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Winrock International
Farmers in Pakistan participate in banana ripening training.

Improving Produce Quality with Banana Ripening Units and Process Training

In Pakistan, the Lasbela District is well suited for trade because of its close proximity to Karachi, the nation’s capital city. Roughly 46,000 tons of bananas are produced here annually, the highest production within the region of Balochistan. Unfortunately, much of the fruit intended for trade in Karachi return to Lasbela, because they are sold by commission agents unripened.

In order for farmers in Lasbela to take full advantage of their location and reduce post-harvest losses, they needed access to advanced farming facilities. The Winrock-implemented Pakistan Agriculture and Cold Chain Development (PACCD) project, funded by the U.S. Department of Agriculture, commissioned eight banana ripening rooms and sheds to improve the quality and marketability of produce.

The PACCD team gathered farmers to demonstrate the ripening process in the units. Two training sessions along with a ripening process demonstration were held at the newly established units. Before the trainings were held, the PACCD team distributed equipment (plastic field crates, bleach, knives, corrugated cartons and wooden pallets for the ripening units) for demonstrations on farms, so that farmers would be familiar with their use in the ripening process.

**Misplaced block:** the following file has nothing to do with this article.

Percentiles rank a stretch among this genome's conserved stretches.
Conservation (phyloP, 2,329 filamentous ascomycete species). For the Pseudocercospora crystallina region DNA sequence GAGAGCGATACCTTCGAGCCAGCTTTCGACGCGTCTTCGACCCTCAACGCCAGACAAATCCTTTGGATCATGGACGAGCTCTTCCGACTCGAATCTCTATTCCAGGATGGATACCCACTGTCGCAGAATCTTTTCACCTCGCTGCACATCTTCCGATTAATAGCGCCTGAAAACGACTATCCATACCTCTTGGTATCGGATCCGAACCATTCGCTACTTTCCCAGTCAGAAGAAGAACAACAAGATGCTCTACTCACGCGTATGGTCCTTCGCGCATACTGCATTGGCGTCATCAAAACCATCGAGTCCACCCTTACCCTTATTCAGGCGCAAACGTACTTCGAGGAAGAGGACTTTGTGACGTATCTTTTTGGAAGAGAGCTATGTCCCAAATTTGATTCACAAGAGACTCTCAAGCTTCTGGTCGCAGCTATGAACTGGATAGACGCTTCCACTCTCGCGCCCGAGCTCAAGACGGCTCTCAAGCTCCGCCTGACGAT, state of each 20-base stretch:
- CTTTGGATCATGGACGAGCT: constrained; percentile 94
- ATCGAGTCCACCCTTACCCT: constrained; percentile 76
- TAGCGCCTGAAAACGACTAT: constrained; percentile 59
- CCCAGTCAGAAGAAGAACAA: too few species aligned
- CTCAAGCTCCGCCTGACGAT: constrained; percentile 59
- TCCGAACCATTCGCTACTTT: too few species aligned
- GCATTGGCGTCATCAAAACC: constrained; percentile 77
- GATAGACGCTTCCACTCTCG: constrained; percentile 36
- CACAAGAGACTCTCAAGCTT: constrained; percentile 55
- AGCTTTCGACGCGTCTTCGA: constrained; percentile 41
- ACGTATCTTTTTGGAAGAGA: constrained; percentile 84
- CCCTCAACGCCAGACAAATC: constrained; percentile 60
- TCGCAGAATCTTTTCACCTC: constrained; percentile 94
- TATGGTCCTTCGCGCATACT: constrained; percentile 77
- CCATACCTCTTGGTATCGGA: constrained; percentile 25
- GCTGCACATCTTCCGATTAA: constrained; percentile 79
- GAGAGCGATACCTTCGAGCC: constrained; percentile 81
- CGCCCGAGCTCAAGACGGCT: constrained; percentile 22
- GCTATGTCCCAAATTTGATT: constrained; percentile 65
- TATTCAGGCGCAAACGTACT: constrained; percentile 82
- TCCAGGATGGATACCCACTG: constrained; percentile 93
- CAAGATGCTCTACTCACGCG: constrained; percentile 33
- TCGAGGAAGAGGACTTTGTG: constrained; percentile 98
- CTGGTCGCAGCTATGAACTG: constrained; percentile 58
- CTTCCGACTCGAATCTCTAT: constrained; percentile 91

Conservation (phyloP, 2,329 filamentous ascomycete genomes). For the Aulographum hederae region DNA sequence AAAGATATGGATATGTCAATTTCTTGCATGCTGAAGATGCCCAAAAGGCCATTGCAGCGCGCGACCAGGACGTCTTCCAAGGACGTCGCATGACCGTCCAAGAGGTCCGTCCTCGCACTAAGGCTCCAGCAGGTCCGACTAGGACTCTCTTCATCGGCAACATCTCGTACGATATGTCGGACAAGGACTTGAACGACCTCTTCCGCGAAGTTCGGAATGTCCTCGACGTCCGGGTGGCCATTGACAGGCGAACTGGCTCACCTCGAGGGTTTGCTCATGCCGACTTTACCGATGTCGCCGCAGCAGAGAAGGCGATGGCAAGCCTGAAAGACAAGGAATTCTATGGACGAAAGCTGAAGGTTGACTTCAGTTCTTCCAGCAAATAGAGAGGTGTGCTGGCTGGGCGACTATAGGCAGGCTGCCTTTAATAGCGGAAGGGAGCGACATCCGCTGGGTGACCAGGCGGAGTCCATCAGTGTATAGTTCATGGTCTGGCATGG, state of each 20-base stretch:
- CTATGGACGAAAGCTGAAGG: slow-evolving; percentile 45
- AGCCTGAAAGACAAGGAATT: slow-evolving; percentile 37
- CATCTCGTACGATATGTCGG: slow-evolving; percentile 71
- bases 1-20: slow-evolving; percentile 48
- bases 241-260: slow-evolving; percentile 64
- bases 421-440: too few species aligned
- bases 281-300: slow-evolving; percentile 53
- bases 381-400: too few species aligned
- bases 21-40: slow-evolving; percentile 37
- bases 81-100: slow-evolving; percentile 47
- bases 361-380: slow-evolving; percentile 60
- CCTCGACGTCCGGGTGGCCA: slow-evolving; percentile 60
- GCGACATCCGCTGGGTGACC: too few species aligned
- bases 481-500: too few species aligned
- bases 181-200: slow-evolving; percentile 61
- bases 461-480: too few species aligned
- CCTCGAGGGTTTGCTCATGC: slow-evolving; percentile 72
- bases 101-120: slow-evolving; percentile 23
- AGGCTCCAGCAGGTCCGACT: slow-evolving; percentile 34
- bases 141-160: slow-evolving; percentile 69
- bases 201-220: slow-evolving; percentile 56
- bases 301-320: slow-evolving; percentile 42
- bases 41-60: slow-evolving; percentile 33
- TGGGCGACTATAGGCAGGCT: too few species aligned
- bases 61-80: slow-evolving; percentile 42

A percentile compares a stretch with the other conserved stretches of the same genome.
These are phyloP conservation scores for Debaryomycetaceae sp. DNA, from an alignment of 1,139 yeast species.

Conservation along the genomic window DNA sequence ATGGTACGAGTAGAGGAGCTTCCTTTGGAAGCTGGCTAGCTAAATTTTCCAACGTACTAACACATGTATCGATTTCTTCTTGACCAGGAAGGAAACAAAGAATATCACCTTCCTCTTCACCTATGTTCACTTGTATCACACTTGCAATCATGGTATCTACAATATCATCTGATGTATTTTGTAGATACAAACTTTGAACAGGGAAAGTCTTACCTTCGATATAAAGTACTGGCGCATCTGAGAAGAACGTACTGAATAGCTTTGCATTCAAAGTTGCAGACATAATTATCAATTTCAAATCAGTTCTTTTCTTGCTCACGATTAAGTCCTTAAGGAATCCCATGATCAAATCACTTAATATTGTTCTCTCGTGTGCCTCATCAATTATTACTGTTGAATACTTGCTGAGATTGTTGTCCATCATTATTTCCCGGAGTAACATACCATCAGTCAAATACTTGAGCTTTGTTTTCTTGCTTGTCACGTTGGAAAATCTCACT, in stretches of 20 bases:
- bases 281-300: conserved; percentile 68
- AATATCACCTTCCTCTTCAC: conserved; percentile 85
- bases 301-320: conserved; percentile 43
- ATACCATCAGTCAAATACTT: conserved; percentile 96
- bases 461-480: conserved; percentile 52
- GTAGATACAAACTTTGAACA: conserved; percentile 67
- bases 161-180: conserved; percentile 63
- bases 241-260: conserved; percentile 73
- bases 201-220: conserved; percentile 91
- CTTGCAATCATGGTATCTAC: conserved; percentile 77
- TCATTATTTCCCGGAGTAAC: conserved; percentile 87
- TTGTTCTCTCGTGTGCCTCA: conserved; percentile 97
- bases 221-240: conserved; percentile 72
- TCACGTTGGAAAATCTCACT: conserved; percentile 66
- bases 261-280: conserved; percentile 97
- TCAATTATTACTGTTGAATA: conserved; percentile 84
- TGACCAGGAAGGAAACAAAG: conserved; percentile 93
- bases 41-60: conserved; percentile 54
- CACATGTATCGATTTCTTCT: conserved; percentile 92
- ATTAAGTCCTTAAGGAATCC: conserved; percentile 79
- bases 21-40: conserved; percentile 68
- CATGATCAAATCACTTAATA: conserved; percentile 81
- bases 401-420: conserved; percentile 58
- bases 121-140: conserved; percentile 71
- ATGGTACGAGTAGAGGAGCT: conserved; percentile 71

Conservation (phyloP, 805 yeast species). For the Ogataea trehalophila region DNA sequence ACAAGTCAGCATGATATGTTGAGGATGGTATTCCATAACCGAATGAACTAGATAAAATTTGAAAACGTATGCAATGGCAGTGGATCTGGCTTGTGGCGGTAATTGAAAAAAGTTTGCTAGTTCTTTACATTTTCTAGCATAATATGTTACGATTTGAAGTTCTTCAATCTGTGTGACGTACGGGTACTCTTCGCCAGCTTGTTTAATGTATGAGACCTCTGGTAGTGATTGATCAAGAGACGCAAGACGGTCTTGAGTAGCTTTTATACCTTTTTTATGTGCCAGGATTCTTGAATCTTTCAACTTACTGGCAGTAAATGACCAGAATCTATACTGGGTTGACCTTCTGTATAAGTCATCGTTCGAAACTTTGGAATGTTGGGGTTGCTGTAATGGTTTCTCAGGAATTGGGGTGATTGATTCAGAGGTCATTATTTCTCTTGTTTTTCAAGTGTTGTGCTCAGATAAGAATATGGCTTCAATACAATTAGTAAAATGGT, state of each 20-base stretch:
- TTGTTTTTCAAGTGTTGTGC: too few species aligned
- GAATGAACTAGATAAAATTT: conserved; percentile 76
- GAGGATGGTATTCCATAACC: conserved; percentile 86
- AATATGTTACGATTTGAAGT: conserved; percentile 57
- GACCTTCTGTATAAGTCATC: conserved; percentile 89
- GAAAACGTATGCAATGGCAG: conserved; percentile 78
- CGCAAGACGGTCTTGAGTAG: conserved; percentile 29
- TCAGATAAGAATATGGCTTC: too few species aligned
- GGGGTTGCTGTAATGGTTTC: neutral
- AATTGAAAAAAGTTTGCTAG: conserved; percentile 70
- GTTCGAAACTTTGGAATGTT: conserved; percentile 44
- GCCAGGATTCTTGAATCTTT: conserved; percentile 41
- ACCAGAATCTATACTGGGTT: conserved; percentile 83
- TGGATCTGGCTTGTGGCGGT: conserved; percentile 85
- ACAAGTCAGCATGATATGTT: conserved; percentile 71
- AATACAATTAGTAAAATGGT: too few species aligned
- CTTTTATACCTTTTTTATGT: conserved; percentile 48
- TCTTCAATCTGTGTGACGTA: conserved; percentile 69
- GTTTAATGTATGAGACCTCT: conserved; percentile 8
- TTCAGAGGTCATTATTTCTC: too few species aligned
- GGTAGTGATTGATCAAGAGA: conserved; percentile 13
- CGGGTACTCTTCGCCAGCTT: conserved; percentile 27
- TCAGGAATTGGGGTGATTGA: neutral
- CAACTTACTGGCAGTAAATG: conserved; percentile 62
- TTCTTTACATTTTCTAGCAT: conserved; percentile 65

During the five-day training, workers and owners of the ripening units, as well as farmers from the surrounding area were trained on pre-cooling concepts, washing, grading, packing, and stacking of boxes on pallets. At both training sites, women packers participated and were trained on the whole banana ripening process, from picking to packing inside the ripening units.

On the fifth day of the training, when the bananas had ripened, representatives from the procurement department of Metro Cash & Carry were invited to inspect the first batch of bananas from the units. They offered to buy bananas at a price greater than market price and briefed the farmers on future requirements, and their acceptability criteria.

After meeting with the procurement representatives, farmers believe that the establishment of these eight banana ripening units will increase their bananas marketability and quality, ultimately increasing their future profits and incomes.